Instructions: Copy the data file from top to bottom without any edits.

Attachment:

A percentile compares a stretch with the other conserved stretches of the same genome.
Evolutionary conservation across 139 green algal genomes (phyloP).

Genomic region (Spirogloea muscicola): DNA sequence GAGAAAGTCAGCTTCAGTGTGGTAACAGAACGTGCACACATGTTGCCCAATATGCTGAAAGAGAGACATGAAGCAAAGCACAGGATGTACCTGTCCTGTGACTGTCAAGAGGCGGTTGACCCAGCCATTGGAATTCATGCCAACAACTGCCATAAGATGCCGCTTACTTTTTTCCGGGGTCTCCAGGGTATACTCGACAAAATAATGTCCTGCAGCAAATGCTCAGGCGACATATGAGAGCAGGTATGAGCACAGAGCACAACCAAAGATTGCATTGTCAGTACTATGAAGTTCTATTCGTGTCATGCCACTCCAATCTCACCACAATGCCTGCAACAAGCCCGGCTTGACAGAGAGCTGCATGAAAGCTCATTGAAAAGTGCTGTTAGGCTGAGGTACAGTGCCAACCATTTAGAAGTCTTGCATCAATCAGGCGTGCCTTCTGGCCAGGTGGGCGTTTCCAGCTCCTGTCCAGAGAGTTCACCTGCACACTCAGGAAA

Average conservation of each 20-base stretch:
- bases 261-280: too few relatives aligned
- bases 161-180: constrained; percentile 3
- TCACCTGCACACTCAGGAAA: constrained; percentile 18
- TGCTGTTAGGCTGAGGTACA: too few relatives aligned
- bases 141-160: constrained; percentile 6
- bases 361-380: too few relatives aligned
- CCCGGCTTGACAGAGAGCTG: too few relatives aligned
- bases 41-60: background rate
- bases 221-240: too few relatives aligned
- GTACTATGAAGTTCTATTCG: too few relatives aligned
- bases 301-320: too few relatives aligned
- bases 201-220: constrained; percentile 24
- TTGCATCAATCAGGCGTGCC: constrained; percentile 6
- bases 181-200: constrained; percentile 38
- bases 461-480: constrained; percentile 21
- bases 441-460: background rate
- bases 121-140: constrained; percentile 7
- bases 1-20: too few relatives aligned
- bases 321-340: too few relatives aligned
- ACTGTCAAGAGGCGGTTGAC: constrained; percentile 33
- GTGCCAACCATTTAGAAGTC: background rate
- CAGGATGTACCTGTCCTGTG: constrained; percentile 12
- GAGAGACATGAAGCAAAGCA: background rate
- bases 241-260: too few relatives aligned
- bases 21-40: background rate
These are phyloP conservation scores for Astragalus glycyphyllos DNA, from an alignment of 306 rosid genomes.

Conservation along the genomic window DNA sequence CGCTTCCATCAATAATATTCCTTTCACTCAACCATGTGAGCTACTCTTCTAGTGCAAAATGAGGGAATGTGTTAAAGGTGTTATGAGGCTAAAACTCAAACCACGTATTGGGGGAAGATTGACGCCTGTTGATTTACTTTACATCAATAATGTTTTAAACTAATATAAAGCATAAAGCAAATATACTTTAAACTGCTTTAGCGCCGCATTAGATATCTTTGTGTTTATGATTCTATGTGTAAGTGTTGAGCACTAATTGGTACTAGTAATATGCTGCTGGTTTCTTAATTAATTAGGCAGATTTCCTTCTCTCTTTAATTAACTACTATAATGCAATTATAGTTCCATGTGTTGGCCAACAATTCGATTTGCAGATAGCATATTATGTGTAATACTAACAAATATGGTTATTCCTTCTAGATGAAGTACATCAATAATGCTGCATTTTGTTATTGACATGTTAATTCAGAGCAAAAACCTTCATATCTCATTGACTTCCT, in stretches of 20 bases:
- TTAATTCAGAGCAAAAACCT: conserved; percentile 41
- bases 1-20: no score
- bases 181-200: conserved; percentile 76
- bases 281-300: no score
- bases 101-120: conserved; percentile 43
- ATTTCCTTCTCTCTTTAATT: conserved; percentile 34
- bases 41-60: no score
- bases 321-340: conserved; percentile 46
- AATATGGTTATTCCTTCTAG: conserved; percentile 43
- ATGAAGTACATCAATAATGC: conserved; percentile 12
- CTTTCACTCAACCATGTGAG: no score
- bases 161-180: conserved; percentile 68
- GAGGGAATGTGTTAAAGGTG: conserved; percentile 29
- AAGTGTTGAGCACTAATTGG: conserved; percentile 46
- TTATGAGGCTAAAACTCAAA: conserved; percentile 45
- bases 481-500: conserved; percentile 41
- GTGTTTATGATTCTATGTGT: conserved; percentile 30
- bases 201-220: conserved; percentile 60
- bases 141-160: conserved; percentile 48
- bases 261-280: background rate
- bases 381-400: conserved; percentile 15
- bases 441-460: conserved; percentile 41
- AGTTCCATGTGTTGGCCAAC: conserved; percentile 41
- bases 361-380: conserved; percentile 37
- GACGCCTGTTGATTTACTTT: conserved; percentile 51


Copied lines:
A percentile compares a stretch with the other conserved stretches of the same genome.
Evolutionary conservation across 139 green algal genomes (phyloP).

Genomic region (Spirogloea muscicola): DNA sequence GAGAAAGTCAGCTTCAGTGTGGTAACAGAACGTGCACACATGTTGCCCAATATGCTGAAAGAGAGACATGAAGCAAAGCACAGGATGTACCTGTCCTGTGACTGTCAAGAGGCGGTTGACCCAGCCATTGGAATTCATGCCAACAACTGCCATAAGATGCCGCTTACTTTTTTCCGGGGTCTCCAGGGTATACTCGACAAAATAATGTCCTGCAGCAAATGCTCAGGCGACATATGAGAGCAGGTATGAGCACAGAGCACAACCAAAGATTGCATTGTCAGTACTATGAAGTTCTATTCGTGTCATGCCACTCCAATCTCACCACAATGCCTGCAACAAGCCCGGCTTGACAGAGAGCTGCATGAAAGCTCATTGAAAAGTGCTGTTAGGCTGAGGTACAGTGCCAACCATTTAGAAGTCTTGCATCAATCAGGCGTGCCTTCTGGCCAGGTGGGCGTTTCCAGCTCCTGTCCAGAGAGTTCACCTGCACACTCAGGAAA

Average conservation of each 20-base stretch:
- bases 261-280: too few relatives aligned
- bases 161-180: constrained; percentile 3
- TCACCTGCACACTCAGGAAA: constrained; percentile 18
- TGCTGTTAGGCTGAGGTACA: too few relatives aligned
- bases 141-160: constrained; percentile 6
- bases 361-380: too few relatives aligned
- CCCGGCTTGACAGAGAGCTG: too few relatives aligned
- bases 41-60: background rate
- bases 221-240: too few relatives aligned
- GTACTATGAAGTTCTATTCG: too few relatives aligned
- bases 301-320: too few relatives aligned
- bases 201-220: constrained; percentile 24
- TTGCATCAATCAGGCGTGCC: constrained; percentile 6
- bases 181-200: constrained; percentile 38
- bases 461-480: constrained; percentile 21
- bases 441-460: background rate
- bases 121-140: constrained; percentile 7
- bases 1-20: too few relatives aligned
- bases 321-340: too few relatives aligned
- ACTGTCAAGAGGCGGTTGAC: constrained; percentile 33
- GTGCCAACCATTTAGAAGTC: background rate
- CAGGATGTACCTGTCCTGTG: constrained; percentile 12
- GAGAGACATGAAGCAAAGCA: background rate
- bases 241-260: too few relatives aligned
- bases 21-40: background rate
These are phyloP conservation scores for Astragalus glycyphyllos DNA, from an alignment of 306 rosid genomes.

Conservation along the genomic window DNA sequence CGCTTCCATCAATAATATTCCTTTCACTCAACCATGTGAGCTACTCTTCTAGTGCAAAATGAGGGAATGTGTTAAAGGTGTTATGAGGCTAAAACTCAAACCACGTATTGGGGGAAGATTGACGCCTGTTGATTTACTTTACATCAATAATGTTTTAAACTAATATAAAGCATAAAGCAAATATACTTTAAACTGCTTTAGCGCCGCATTAGATATCTTTGTGTTTATGATTCTATGTGTAAGTGTTGAGCACTAATTGGTACTAGTAATATGCTGCTGGTTTCTTAATTAATTAGGCAGATTTCCTTCTCTCTTTAATTAACTACTATAATGCAATTATAGTTCCATGTGTTGGCCAACAATTCGATTTGCAGATAGCATATTATGTGTAATACTAACAAATATGGTTATTCCTTCTAGATGAAGTACATCAATAATGCTGCATTTTGTTATTGACATGTTAATTCAGAGCAAAAACCTTCATATCTCATTGACTTCCT, in stretches of 20 bases:
- TTAATTCAGAGCAAAAACCT: conserved; percentile 41
- bases 1-20: no score
- bases 181-200: conserved; percentile 76
- bases 281-300: no score
- bases 101-120: conserved; percentile 43
- ATTTCCTTCTCTCTTTAATT: conserved; percentile 34
- bases 41-60: no score
- bases 321-340: conserved; percentile 46
- AATATGGTTATTCCTTCTAG: conserved; percentile 43
- ATGAAGTACATCAATAATGC: conserved; percentile 12
- CTTTCACTCAACCATGTGAG: no score
- bases 161-180: conserved; percentile 68
- GAGGGAATGTGTTAAAGGTG: conserved; percentile 29
- AAGTGTTGAGCACTAATTGG: conserved; percentile 46
- TTATGAGGCTAAAACTCAAA: conserved; percentile 45
- bases 481-500: conserved; percentile 41
- GTGTTTATGATTCTATGTGT: conserved; percentile 30
- bases 201-220: conserved; percentile 60
- bases 141-160: conserved; percentile 48
- bases 261-280: background rate
- bases 381-400: conserved; percentile 15
- bases 441-460: conserved; percentile 41
- AGTTCCATGTGTTGGCCAAC: conserved; percentile 41
- bases 361-380: conserved; percentile 37
- GACGCCTGTTGATTTACTTT: conserved; percentile 51